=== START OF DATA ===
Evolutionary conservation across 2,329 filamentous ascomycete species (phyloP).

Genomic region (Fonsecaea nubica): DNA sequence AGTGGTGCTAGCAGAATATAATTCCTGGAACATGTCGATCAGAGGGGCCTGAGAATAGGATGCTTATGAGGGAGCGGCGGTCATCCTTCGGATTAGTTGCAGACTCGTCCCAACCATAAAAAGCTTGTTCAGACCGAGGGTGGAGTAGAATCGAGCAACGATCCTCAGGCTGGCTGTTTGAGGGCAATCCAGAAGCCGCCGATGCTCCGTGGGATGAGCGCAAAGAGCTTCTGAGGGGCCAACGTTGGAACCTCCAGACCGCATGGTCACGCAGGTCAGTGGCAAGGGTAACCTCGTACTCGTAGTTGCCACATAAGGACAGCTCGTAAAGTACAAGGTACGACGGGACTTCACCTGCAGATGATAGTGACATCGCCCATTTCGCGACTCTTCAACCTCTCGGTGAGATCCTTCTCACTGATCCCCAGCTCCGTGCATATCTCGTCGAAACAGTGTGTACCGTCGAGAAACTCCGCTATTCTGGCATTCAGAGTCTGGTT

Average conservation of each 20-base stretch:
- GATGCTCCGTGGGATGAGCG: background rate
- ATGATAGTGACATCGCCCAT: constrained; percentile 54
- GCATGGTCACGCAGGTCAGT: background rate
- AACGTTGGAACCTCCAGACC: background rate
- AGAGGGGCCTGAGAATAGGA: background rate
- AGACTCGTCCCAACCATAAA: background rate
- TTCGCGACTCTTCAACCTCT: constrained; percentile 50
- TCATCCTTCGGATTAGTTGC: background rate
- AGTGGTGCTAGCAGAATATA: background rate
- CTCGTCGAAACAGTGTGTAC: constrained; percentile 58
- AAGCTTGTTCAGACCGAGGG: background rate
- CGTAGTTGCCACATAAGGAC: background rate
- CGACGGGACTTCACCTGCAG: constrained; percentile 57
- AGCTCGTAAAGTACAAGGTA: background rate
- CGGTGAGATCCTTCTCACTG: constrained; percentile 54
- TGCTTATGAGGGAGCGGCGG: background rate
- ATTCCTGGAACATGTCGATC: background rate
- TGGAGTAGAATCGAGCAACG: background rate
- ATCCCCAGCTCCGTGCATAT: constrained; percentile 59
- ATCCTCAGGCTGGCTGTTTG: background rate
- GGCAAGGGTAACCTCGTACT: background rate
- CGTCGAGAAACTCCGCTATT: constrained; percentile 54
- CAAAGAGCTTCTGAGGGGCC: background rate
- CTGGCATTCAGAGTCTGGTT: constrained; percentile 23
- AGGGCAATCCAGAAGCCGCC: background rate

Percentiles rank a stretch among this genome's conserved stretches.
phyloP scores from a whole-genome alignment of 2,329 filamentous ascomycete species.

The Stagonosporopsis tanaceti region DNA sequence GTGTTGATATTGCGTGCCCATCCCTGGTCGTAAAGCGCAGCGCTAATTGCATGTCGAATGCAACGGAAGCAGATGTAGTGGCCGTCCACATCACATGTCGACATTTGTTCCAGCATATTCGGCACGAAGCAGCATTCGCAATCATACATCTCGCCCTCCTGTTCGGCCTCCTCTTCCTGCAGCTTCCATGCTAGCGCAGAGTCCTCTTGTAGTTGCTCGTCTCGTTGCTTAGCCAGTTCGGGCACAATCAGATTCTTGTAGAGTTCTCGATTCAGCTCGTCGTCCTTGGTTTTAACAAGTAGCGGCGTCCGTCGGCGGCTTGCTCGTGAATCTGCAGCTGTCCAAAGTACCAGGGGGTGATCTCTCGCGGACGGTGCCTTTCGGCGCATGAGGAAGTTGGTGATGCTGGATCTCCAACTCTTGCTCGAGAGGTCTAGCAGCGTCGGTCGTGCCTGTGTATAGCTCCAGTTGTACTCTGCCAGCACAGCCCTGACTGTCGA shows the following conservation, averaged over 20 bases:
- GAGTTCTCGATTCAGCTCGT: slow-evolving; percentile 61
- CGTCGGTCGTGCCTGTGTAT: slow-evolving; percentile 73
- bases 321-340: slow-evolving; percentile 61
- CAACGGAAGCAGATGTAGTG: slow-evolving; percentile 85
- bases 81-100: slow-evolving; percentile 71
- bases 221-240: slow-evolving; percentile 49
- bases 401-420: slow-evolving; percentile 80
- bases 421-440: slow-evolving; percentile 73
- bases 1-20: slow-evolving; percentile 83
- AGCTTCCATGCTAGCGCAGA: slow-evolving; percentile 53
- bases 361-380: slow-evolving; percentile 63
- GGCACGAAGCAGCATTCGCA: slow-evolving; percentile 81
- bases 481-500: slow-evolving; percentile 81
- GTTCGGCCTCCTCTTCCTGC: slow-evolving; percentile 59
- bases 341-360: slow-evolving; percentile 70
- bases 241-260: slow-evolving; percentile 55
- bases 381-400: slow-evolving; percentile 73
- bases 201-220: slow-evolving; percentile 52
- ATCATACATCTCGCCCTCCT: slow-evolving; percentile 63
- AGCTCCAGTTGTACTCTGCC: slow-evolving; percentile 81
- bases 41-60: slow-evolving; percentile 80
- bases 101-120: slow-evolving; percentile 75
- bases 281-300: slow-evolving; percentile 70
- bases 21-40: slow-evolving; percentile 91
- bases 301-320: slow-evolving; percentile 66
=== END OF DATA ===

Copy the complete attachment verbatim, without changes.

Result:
Evolutionary conservation across 2,329 filamentous ascomycete species (phyloP).

Genomic region (Fonsecaea nubica): DNA sequence AGTGGTGCTAGCAGAATATAATTCCTGGAACATGTCGATCAGAGGGGCCTGAGAATAGGATGCTTATGAGGGAGCGGCGGTCATCCTTCGGATTAGTTGCAGACTCGTCCCAACCATAAAAAGCTTGTTCAGACCGAGGGTGGAGTAGAATCGAGCAACGATCCTCAGGCTGGCTGTTTGAGGGCAATCCAGAAGCCGCCGATGCTCCGTGGGATGAGCGCAAAGAGCTTCTGAGGGGCCAACGTTGGAACCTCCAGACCGCATGGTCACGCAGGTCAGTGGCAAGGGTAACCTCGTACTCGTAGTTGCCACATAAGGACAGCTCGTAAAGTACAAGGTACGACGGGACTTCACCTGCAGATGATAGTGACATCGCCCATTTCGCGACTCTTCAACCTCTCGGTGAGATCCTTCTCACTGATCCCCAGCTCCGTGCATATCTCGTCGAAACAGTGTGTACCGTCGAGAAACTCCGCTATTCTGGCATTCAGAGTCTGGTT

Average conservation of each 20-base stretch:
- GATGCTCCGTGGGATGAGCG: background rate
- ATGATAGTGACATCGCCCAT: constrained; percentile 54
- GCATGGTCACGCAGGTCAGT: background rate
- AACGTTGGAACCTCCAGACC: background rate
- AGAGGGGCCTGAGAATAGGA: background rate
- AGACTCGTCCCAACCATAAA: background rate
- TTCGCGACTCTTCAACCTCT: constrained; percentile 50
- TCATCCTTCGGATTAGTTGC: background rate
- AGTGGTGCTAGCAGAATATA: background rate
- CTCGTCGAAACAGTGTGTAC: constrained; percentile 58
- AAGCTTGTTCAGACCGAGGG: background rate
- CGTAGTTGCCACATAAGGAC: background rate
- CGACGGGACTTCACCTGCAG: constrained; percentile 57
- AGCTCGTAAAGTACAAGGTA: background rate
- CGGTGAGATCCTTCTCACTG: constrained; percentile 54
- TGCTTATGAGGGAGCGGCGG: background rate
- ATTCCTGGAACATGTCGATC: background rate
- TGGAGTAGAATCGAGCAACG: background rate
- ATCCCCAGCTCCGTGCATAT: constrained; percentile 59
- ATCCTCAGGCTGGCTGTTTG: background rate
- GGCAAGGGTAACCTCGTACT: background rate
- CGTCGAGAAACTCCGCTATT: constrained; percentile 54
- CAAAGAGCTTCTGAGGGGCC: background rate
- CTGGCATTCAGAGTCTGGTT: constrained; percentile 23
- AGGGCAATCCAGAAGCCGCC: background rate

Percentiles rank a stretch among this genome's conserved stretches.
phyloP scores from a whole-genome alignment of 2,329 filamentous ascomycete species.

The Stagonosporopsis tanaceti region DNA sequence GTGTTGATATTGCGTGCCCATCCCTGGTCGTAAAGCGCAGCGCTAATTGCATGTCGAATGCAACGGAAGCAGATGTAGTGGCCGTCCACATCACATGTCGACATTTGTTCCAGCATATTCGGCACGAAGCAGCATTCGCAATCATACATCTCGCCCTCCTGTTCGGCCTCCTCTTCCTGCAGCTTCCATGCTAGCGCAGAGTCCTCTTGTAGTTGCTCGTCTCGTTGCTTAGCCAGTTCGGGCACAATCAGATTCTTGTAGAGTTCTCGATTCAGCTCGTCGTCCTTGGTTTTAACAAGTAGCGGCGTCCGTCGGCGGCTTGCTCGTGAATCTGCAGCTGTCCAAAGTACCAGGGGGTGATCTCTCGCGGACGGTGCCTTTCGGCGCATGAGGAAGTTGGTGATGCTGGATCTCCAACTCTTGCTCGAGAGGTCTAGCAGCGTCGGTCGTGCCTGTGTATAGCTCCAGTTGTACTCTGCCAGCACAGCCCTGACTGTCGA shows the following conservation, averaged over 20 bases:
- GAGTTCTCGATTCAGCTCGT: slow-evolving; percentile 61
- CGTCGGTCGTGCCTGTGTAT: slow-evolving; percentile 73
- bases 321-340: slow-evolving; percentile 61
- CAACGGAAGCAGATGTAGTG: slow-evolving; percentile 85
- bases 81-100: slow-evolving; percentile 71
- bases 221-240: slow-evolving; percentile 49
- bases 401-420: slow-evolving; percentile 80
- bases 421-440: slow-evolving; percentile 73
- bases 1-20: slow-evolving; percentile 83
- AGCTTCCATGCTAGCGCAGA: slow-evolving; percentile 53
- bases 361-380: slow-evolving; percentile 63
- GGCACGAAGCAGCATTCGCA: slow-evolving; percentile 81
- bases 481-500: slow-evolving; percentile 81
- GTTCGGCCTCCTCTTCCTGC: slow-evolving; percentile 59
- bases 341-360: slow-evolving; percentile 70
- bases 241-260: slow-evolving; percentile 55
- bases 381-400: slow-evolving; percentile 73
- bases 201-220: slow-evolving; percentile 52
- ATCATACATCTCGCCCTCCT: slow-evolving; percentile 63
- AGCTCCAGTTGTACTCTGCC: slow-evolving; percentile 81
- bases 41-60: slow-evolving; percentile 80
- bases 101-120: slow-evolving; percentile 75
- bases 281-300: slow-evolving; percentile 70
- bases 21-40: slow-evolving; percentile 91
- bases 301-320: slow-evolving; percentile 66